Terry said...

Sonia:
"You can't have it both ways. You can't complain that US capitalism is enslaving the world, and then turn around and claim that you need that US capitalism to survive."

You seem to equate trade with capitalism, which is a false inference. Humans have traded since ancient Sumer, perhaps since long before, whereas capitalism is a relatively modern phenomenon. Look it up.

Cuba has the right to trade and this is not necessarily achieved through capitalist means.

Please enhance your perception of the world.

Farmer John said...

If there is ANYTHING at all about the Castro regime I admire, it is their self-sufficiency. I admire North Korea for the same quality. If the Cubans were smart, they'd stop trying to "integrate" with the world economy, and concentrate on living the good life. But I guess if they did, Chavez would pull an Aldous Huxley "Island" on them.

But on the other hand, Castro and Raul do make a great Jack and Ralph. ;-)

Farmer John said...

terry say...

We bartar. Bartar GOOD!

Farmer John said...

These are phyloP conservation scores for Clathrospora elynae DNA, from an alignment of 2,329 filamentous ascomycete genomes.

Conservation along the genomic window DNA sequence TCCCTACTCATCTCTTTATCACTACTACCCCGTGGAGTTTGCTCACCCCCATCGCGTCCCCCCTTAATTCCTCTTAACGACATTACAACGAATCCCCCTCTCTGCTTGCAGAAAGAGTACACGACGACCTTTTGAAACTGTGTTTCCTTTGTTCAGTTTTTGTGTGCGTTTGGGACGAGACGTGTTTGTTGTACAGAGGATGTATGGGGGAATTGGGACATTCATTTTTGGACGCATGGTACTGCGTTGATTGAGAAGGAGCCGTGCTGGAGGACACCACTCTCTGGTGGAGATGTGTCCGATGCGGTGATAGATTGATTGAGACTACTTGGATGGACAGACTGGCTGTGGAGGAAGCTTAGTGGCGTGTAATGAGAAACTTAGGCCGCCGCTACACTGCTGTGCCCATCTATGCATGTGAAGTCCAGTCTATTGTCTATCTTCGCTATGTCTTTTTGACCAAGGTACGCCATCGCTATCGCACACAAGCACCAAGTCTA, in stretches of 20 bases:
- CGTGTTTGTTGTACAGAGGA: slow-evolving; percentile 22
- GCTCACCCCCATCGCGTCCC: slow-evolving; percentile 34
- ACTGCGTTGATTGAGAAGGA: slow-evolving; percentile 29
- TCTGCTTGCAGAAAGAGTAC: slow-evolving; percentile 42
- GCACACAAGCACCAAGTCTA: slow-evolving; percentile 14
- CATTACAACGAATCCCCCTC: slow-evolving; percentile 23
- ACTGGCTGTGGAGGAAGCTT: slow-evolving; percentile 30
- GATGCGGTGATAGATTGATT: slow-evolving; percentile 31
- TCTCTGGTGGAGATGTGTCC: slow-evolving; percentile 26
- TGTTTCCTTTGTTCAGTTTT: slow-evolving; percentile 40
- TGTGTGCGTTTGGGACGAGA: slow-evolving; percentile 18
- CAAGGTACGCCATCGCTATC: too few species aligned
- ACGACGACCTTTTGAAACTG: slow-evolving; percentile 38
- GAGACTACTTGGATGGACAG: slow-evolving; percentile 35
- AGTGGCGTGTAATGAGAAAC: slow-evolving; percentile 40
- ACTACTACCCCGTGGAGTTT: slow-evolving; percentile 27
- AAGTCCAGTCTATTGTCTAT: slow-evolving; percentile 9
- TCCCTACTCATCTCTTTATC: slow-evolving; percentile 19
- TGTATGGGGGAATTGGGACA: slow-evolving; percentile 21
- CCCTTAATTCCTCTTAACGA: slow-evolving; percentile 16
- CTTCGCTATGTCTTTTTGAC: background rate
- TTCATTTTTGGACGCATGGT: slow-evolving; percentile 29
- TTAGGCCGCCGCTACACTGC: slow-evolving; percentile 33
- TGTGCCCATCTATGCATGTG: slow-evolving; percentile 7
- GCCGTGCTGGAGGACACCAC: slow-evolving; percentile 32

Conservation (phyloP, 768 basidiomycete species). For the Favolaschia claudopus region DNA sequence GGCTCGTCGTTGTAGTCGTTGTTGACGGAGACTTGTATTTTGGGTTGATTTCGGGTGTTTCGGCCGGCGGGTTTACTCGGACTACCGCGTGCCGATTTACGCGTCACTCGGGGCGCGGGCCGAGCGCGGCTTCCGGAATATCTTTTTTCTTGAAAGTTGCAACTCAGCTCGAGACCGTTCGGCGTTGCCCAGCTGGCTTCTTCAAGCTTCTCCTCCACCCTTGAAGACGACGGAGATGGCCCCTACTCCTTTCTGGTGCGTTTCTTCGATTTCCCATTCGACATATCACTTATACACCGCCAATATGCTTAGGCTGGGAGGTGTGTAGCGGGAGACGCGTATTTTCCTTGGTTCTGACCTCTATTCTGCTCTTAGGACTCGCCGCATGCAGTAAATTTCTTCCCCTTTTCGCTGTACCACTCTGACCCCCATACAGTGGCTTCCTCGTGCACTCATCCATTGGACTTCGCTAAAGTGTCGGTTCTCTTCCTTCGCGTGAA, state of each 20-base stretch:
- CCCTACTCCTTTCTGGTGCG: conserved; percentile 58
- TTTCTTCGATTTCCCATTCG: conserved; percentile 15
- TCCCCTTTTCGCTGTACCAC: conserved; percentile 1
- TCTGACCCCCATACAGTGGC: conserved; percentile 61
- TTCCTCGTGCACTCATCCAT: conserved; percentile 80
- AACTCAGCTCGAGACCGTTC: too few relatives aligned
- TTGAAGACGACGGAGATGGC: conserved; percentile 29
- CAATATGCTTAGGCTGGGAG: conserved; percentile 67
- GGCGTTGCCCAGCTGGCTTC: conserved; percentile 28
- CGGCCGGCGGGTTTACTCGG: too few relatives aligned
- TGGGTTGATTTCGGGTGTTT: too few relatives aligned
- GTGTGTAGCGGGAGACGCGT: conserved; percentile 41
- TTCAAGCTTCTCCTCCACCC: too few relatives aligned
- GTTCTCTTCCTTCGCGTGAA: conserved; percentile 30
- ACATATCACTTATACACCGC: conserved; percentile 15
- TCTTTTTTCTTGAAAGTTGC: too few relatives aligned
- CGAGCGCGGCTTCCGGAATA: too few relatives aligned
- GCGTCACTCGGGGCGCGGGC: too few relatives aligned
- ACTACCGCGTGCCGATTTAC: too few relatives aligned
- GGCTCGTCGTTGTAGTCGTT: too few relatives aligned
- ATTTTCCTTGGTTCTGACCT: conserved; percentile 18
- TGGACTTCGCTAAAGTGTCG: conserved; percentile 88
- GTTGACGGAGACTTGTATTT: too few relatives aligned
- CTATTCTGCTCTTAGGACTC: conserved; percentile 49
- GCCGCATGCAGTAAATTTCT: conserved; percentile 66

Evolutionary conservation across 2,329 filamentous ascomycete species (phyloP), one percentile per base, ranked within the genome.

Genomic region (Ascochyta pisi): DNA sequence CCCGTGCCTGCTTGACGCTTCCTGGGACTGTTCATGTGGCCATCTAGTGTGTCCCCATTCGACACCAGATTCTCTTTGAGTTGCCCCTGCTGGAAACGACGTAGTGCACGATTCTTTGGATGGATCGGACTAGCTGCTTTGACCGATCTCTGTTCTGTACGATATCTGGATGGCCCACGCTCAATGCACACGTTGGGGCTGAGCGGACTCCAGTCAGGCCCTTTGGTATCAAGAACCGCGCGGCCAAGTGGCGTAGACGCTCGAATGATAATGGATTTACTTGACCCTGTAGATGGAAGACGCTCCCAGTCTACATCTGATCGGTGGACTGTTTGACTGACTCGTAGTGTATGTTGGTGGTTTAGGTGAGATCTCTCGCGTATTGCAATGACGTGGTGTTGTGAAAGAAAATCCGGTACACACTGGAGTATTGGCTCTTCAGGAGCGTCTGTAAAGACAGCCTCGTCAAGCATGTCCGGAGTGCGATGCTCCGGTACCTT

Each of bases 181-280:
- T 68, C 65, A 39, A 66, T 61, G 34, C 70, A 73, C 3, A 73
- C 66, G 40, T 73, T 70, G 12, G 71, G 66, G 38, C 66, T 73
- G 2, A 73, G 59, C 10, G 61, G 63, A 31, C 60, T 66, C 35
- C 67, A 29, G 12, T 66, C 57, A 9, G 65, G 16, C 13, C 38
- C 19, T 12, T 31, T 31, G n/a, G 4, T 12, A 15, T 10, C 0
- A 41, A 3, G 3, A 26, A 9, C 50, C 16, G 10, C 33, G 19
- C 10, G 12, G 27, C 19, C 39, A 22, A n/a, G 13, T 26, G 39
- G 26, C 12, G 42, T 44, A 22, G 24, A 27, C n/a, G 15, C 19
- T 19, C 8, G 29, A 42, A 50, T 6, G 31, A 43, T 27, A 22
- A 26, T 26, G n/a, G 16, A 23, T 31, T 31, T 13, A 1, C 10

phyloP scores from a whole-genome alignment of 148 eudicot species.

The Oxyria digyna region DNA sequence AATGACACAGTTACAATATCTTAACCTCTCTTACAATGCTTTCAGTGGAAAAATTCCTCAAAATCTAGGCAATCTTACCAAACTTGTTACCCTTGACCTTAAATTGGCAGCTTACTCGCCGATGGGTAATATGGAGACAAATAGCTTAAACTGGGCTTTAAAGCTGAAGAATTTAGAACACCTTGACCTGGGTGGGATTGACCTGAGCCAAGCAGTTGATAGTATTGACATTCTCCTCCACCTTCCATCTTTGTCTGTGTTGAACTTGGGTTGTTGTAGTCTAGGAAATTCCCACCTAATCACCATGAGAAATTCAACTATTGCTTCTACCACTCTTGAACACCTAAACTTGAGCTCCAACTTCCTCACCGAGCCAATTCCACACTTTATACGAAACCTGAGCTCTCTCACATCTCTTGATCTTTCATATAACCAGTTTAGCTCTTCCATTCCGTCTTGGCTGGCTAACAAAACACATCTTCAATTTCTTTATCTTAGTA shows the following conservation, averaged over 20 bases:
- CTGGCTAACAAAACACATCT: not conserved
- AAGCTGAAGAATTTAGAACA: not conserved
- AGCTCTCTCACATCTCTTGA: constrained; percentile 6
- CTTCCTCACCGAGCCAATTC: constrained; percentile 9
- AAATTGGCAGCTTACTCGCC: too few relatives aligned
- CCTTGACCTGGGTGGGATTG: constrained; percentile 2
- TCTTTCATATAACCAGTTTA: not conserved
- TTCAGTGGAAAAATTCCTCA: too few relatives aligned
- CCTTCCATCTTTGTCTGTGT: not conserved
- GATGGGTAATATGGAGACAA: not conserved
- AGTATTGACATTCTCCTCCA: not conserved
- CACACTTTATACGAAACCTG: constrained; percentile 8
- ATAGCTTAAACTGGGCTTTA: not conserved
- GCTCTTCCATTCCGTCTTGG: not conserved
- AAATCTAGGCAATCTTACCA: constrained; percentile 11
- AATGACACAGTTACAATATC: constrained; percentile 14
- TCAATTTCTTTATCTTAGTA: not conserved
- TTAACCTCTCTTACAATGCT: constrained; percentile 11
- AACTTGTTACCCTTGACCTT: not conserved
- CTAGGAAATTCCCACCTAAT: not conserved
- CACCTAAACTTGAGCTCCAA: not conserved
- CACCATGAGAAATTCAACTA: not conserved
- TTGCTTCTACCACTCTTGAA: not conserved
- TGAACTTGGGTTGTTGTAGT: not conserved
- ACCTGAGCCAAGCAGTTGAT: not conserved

Know what a caduceus is terry?

I didn't think so. Cause if you did, you realize that eventually there's only going to be ONE snake wrapped around that pole.

Farmer John said...

Now THAT is a HEALTHY snake. If Raul were smart... he'd work on that one instead of climbing on the scepter of power to fight with Hugo.

Farmer John said...

Happy Days in Cuba! The citizens of the town of Cienfuegos just got their first ration of beef since 1990. Things are looking up!

Dave Marlow said...

I appreciate your approach towards Cuba; acknowledging its faults and failings. I have always been uncomfortable declaring Cuba as a functioning socialist state because, at was pointed out, they lack true worker democracy.